Saturday, 7 May 2011

How does Bluetooth work?

How does Bluetooth work?

The technical details of Bluetooth´s function are very complex, and are best studied in detail in the PDF-format documents that can be found on the Bluetooth website.

But, superficially speaking, Bluetooth uses frequency hopping in time-slots. Bluetooth has been designed to operate in noisy radio frequency environments, and uses a fast acknowledgment and a frequency-hopping scheme to make the communications link robust, communication-wise. Bluetooth radio modules avoid interference from other signals by hopping to a new frequency after transmitting or receiving a packet.

Compared with other systems operating in the same frequency band, the Bluetooth radio typically hops faster and uses shorter packets. This is because short packages and fast hopping limit the impact of microwave ovens and other sources of disturbances. Use of Forward Error Correction (FEC) limits the impact of random noise on long-distance links.

Transmission power levels

The Bluetooth radio is built into a small microchip and operates in a globally available frequency band ensuring communication compatibility worldwide. The Bluetooth specification has two power levels defined;

• a lower power level that covers the shorter personal area within a room, and
• a higher power level that can cover a medium range, such as within a home.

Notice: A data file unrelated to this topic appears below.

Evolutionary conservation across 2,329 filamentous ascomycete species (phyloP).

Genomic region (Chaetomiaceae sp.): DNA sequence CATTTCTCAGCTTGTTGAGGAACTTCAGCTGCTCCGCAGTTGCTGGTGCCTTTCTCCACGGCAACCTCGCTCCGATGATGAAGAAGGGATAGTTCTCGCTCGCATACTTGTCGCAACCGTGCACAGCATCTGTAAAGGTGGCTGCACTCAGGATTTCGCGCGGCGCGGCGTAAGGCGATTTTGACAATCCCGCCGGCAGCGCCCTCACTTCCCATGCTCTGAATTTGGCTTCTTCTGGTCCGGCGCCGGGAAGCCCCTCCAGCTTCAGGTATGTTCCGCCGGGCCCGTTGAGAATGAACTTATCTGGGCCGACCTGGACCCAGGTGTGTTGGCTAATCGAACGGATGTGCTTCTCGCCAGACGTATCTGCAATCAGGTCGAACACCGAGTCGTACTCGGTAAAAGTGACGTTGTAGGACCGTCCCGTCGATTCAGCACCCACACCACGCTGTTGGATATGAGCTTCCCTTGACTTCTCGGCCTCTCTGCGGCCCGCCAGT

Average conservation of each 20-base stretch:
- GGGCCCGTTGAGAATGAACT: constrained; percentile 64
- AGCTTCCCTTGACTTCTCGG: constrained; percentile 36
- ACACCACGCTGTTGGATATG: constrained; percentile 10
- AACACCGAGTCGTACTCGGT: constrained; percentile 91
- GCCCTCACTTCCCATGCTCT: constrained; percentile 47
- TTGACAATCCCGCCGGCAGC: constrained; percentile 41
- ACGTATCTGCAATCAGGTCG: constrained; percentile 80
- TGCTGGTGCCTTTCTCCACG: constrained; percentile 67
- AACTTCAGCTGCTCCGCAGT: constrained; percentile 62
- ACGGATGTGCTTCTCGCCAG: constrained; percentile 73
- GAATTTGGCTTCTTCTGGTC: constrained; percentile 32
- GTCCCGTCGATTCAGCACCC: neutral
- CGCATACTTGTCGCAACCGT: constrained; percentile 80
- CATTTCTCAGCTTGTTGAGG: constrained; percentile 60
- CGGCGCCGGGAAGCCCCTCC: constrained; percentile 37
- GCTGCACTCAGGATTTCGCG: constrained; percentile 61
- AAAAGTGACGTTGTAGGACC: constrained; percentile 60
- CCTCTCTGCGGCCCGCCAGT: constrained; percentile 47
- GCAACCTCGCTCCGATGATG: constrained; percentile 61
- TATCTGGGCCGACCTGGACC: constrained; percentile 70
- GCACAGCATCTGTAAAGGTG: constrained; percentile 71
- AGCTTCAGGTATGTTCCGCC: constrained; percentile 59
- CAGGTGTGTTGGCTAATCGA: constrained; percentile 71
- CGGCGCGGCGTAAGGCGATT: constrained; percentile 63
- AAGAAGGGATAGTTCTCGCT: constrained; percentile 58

Software controls and identity coding built into each microchip ensure that only those units preset by their owners can communicate.

Communication routes

One thing that can be noted from the figure above is that, although Bluetooth works in an ad-hoc fashion (and not server-based) all communication is done visavi the Master unit. There is no direct communication between slave units. Nor is it intended for the Master to route messages between slave units. Rather, if slave units find that they want to talk directly to each other, they would form a new piconet, with one of them acting as Master. This does not mean that they have to leave the previous piconet. More likely, they will be parked in the "old" net unless they decide to quit the "old" net altogether. This is not a big decision for the slave units; reconfiguration in Bluetooth is dynamic and very fast.

Technical prestanda

The Bluetooth base-band protocol is a combination of circuit and packet switching. Time slots can be reserved for synchronous packets. A frequency hop is done for each packet that is transmitted. A packet nominally covers a single time slot, but can be extended to cover up to five slots.

Bluetooth can support;

• an asynchronous data channel, or
• up to 3 simultaneous synchronous voice channels, or
• a channel which simultaneously supports asynchronous data and synchronous voice.

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